security policy is most often dictated by the type of building to
 which the BMS is being installed.  Single-tenant owner-occupied
 office buildings installing lighting or HVAC control are candidates
 for implementing a low level of security on the LLN, especially when
 the LLN is not connected to an external network.  Antithetically,
 military or pharmaceutical facilities require strong security
 policies.  As noted in the installation procedures described in
 Sections 3.3 and 5.2, security policies MUST support dynamic
 configuration to allow for a low level of security during the
 installation phase (prior to building occupancy, when it may be
 appropriate to use only diagnostic levels of security), yet to make
 it possible to easily raise the security level network-wide during
 the commissioning phase of the system.

5.8.1. Building Security Use Case

 LLNs for commercial building applications should always implement and
 use encrypted packets.  However, depending on the state of the LLN,
 the security keys may either be:
 1) a key obtained from a trust center already operable on the LLN;
 2) a pre-shared static key as defined by the general contractor or
    its designee; or
 3) a well-known default static key.

Martocci, et al. Informational [Page 19] RFC 5867 Building Automation Routing Requirements in LLNs June 2010

 Unless a node entering the network had previously received its
 credentials from the trust center, the entering node will try to
 solicit the trust center for the network key.  If the trust center is
 accessible, the trust center will MAC-authenticate the entering node
 and return the security keys.  If the trust center is not available,
 the entering node will check to determine if it has been given a
 network key by an off-band means and use it to access the network.
 If no network key has been configured in the device, it will revert
 to the default network key and enter the network.  If neither of
 these keys were valid, the device would signal via a fault LED.
 This approach would allow for independent simplified commissioning,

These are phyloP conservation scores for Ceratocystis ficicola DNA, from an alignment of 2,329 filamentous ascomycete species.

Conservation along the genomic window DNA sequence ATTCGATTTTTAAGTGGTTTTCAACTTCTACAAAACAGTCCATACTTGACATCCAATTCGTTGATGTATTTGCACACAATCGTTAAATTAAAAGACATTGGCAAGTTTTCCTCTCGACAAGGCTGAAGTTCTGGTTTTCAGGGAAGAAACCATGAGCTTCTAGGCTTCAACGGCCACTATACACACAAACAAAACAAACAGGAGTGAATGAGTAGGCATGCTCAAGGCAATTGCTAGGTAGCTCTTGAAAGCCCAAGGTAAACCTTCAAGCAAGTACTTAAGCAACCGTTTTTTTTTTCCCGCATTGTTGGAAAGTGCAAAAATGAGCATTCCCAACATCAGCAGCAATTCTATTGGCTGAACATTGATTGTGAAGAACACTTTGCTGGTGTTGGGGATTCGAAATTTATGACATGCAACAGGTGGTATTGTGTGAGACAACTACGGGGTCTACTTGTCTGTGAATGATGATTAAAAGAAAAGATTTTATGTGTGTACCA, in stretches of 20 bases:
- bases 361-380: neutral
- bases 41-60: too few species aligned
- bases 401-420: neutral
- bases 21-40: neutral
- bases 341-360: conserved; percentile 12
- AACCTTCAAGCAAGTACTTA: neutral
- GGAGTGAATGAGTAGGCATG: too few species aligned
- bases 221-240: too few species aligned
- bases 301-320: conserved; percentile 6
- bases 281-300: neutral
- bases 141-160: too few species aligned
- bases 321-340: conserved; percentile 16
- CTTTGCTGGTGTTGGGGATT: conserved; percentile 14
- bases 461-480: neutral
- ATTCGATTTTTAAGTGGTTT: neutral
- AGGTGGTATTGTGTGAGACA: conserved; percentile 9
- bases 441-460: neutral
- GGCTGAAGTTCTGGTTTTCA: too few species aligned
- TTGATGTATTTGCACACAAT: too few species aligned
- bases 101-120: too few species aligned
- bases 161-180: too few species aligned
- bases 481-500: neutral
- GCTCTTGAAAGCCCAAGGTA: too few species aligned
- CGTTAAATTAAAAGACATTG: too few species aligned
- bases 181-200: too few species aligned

yet centralized authentication.  The building owner or building type
 would then dictate when the trust center would be deployed.  In many
 cases, the trust center need not be deployed until all of the local
 room commissioning is complete.  Yet, at the province of the owner,
 the trust center may be deployed from the onset, thereby trading
 installation and commissioning flexibility for tighter security.

5.8.2. Authentication

 Authentication SHOULD be optional on the LLN.  Authentication SHOULD
 be fully configurable on-site.  Authentication policy and updates
 MUST be routable over-the-air.  Authentication SHOULD occur upon
 joining or rejoining a network.  However, once authenticated, devices
 SHOULD NOT need to reauthenticate with any other devices in the LLN.
 Packets may need authentication at the source and destination nodes;
 however, packets routed through intermediate hops should not need
 reauthentication at each hop.
 These requirements mean that at least one LLN routing protocol
 solution specification MUST include support for authentication.

5.8.3. Encryption Encryption Types

 Data encryption of packets MUST be supported by all protocol solution
 specifications.  Support can be provided by use of a network-wide key
 and/or an application key.  The network key would apply to all
 devices in the LLN.  The application key would apply to a subset of
 devices in the LLN.
 The network key and application key would be mutually exclusive.  The
 routing protocol MUST allow routing a packet encrypted with an
 application key through forwarding devices without requiring each
 node in the route to have the application key.

Martocci, et al. Informational [Page 20] RFC 5867 Building Automation Routing Requirements in LLNs June 2010 Packet Encryption